Overview of Wrongful Death Suits in Illinois

There are some important questions that are asked in every wrongful death suit in Illinois. This article attempts to address some of the basic questions that come up regularly when families are dealing with a wrongful death suit in Illinois.

Wrongful death suits in Illinois generate many questions for those who have been left behind. Our Chicago law firm receives dozen of inquiries about wrongful death cases each year, and some of the common questions we receive include:

What kinds of wrongful death suits are there?
Who can file a wrongful death suit?
Where does the money from a wrongful death suit go?
How much is a wrongful death suit worth?

Every wrongful death suit is based on negligent or wrongful conduct that caused the death of someone else. The legal theory of virtually all wrongful death suits is negligence. Negligence is defined in the jury instructions as the failure to exercise ordinary care for the safety of others. Basically, this means carelessness. A medical malpractice wrongful death case is simply a medical negligence suit. In order to receive compensation for a wrongful death suit, you must first establish that someone else's negligence caused the death of your family member. This holds true for different types of accidents such an auto accident, construction accident, nursing home abuse and neglect, or any other form of negligence.

The estate of the deceased person cannot simply file a wrongful death suit. A person designated to handle the legal affairs of the estate of the deceased person must file the lawsuit. Where there was a will, the executor must be the one to file the suit. In cases where there is no will, then a court appoints an administrator of the estate. Whether there is an executor or an administrator, that person then must make decisions regarding the lawsuit such as whether a suit should be filed or whether an offer of settlement should be accepted. However, they do not have the power to decide who receives benefits from the wrongful death suit or what they will receive.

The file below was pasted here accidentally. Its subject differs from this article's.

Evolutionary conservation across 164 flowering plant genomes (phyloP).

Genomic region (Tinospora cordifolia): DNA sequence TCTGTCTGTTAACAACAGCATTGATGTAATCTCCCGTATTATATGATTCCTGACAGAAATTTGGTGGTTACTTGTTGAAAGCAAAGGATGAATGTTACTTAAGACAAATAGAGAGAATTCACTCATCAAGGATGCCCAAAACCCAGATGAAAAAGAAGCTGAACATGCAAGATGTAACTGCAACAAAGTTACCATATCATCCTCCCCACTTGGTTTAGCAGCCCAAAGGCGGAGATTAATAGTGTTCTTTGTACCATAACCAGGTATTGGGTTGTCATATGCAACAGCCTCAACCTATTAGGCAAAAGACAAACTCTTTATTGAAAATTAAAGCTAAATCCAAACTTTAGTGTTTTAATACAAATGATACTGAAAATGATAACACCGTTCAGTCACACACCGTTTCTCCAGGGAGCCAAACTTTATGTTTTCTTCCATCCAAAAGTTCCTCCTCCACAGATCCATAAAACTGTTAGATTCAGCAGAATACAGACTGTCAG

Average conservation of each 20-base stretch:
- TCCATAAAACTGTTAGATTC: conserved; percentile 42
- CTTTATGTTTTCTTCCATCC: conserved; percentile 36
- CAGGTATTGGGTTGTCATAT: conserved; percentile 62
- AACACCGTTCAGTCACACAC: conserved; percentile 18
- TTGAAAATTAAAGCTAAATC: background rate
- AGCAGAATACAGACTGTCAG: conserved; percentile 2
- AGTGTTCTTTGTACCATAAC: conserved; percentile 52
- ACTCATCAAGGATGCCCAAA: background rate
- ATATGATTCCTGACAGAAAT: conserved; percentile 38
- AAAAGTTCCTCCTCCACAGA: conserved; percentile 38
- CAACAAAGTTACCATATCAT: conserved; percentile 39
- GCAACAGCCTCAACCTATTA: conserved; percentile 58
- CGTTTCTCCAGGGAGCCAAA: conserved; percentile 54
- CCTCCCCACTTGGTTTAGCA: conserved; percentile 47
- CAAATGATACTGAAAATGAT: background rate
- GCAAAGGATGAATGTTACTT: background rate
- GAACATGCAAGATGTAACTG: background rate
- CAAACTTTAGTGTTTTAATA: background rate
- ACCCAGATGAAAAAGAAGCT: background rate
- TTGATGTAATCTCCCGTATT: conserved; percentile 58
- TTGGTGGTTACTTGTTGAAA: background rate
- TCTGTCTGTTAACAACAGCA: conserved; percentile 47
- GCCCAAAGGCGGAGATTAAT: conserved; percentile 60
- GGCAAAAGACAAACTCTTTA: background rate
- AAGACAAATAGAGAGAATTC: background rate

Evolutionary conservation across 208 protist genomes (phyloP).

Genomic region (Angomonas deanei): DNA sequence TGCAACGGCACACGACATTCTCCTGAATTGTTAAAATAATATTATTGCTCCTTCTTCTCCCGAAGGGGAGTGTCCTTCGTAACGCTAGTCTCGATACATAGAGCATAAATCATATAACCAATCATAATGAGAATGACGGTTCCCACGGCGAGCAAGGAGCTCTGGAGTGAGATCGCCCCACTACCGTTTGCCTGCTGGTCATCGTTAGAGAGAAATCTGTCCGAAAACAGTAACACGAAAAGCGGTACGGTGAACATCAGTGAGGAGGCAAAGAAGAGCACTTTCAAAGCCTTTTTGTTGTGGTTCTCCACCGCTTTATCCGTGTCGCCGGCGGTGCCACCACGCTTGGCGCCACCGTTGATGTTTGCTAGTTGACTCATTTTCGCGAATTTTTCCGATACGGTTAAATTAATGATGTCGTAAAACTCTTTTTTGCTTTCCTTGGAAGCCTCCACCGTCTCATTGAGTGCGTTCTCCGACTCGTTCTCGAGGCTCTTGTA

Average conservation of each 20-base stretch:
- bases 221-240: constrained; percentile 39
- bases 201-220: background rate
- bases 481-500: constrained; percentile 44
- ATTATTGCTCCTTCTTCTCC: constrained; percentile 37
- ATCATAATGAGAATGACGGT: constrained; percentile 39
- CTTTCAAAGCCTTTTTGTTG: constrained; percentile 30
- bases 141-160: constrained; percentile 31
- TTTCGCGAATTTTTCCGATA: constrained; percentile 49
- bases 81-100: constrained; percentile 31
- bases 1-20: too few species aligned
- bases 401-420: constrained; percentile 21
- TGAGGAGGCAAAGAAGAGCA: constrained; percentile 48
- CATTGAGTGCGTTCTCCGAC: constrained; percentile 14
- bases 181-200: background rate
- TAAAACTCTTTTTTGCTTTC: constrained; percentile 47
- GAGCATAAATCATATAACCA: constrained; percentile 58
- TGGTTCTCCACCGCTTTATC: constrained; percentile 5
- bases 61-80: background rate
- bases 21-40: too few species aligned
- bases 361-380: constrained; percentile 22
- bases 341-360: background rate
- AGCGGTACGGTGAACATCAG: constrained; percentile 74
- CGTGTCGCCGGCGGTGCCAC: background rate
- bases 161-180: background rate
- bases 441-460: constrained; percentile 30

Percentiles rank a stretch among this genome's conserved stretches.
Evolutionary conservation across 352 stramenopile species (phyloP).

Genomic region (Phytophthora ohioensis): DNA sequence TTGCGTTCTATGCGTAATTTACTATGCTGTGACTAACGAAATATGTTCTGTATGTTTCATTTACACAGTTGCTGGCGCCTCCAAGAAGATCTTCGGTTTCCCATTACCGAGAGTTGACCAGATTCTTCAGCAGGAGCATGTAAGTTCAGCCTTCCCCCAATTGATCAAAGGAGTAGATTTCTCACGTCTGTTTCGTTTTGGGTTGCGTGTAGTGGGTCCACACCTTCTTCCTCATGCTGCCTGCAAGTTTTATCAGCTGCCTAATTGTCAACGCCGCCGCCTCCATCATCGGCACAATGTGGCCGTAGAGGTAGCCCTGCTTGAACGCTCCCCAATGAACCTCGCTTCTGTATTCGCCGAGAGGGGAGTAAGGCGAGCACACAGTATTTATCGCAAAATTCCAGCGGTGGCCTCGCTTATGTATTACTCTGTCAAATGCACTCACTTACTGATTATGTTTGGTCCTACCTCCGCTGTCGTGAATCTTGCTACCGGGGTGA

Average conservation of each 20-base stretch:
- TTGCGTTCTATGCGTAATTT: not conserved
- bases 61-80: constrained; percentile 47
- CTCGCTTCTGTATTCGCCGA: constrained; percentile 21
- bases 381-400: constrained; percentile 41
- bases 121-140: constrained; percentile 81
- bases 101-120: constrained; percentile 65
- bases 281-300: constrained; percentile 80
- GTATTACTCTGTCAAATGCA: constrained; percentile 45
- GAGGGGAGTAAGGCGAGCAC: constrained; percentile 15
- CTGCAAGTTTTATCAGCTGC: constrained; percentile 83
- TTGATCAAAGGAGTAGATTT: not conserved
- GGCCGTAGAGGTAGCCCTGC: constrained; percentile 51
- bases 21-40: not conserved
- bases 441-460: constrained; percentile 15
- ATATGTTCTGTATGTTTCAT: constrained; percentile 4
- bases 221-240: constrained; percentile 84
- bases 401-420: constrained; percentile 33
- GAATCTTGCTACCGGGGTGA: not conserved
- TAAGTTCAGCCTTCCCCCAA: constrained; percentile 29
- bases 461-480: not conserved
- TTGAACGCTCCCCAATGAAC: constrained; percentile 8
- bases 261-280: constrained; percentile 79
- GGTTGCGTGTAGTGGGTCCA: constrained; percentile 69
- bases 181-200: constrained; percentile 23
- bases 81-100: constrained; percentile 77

In wrongful death suits, there are actually two parts to the case: the survival action and the wrongful death action. The survival action compensates the deceased person for damages prior to death. It is considered an asset of the estate, and any proceeds allocated to the survival portion of the statute must be distributed in accordance with the will or according to law if there is no will. The wrongful death action is for the surviving next of kin for the damages they suffered as a result of the death, including economic losses, loss of the family relationship, and their own grief.

Significant amounts of money can be recovered in a wrongful death suit. However, the particular facts of the case are important in determining how much money will actually be recovered. Issue such as the facts of the accident which caused the death, how much insurance coverage is available, the total medical bills, the length of time between the accident and the death, and the number the survivors and the quality of their relationship with the deceased are among the important factors in determining this.

ABOUT THE AUTHOR: Barry G. Doyle, Law Offices of Barry G. Doyle, P.C., Chicago, Illinois
Mr. Doyle practices exclusively represents victims of negligence and their families in wrongful death and complex personal injury suits. He has not and will not represent insurance companies. He is a 1994 honors graduate of the Loyola University of Chicago School of Law and is a former co-chair of the Tort (Personal Injury) Committee of the Young Lawyers Section of the Chicago Bar Association. He devotes his practice to nursing home abuse an neglect suits, auto accidents, trucking accidents, motorcycle accidents, and construction accidents.

Copyright Law Offices of Barry G. Doyle, P.C.
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Disclaimer: While every effort has been made to ensure the accuracy of this publication, it is not intended to provide legal advice as individual situations will differ and should be discussed with an expert and/or lawyer. For specific technical or legal advice on the information provided and related topics, please contact the author.

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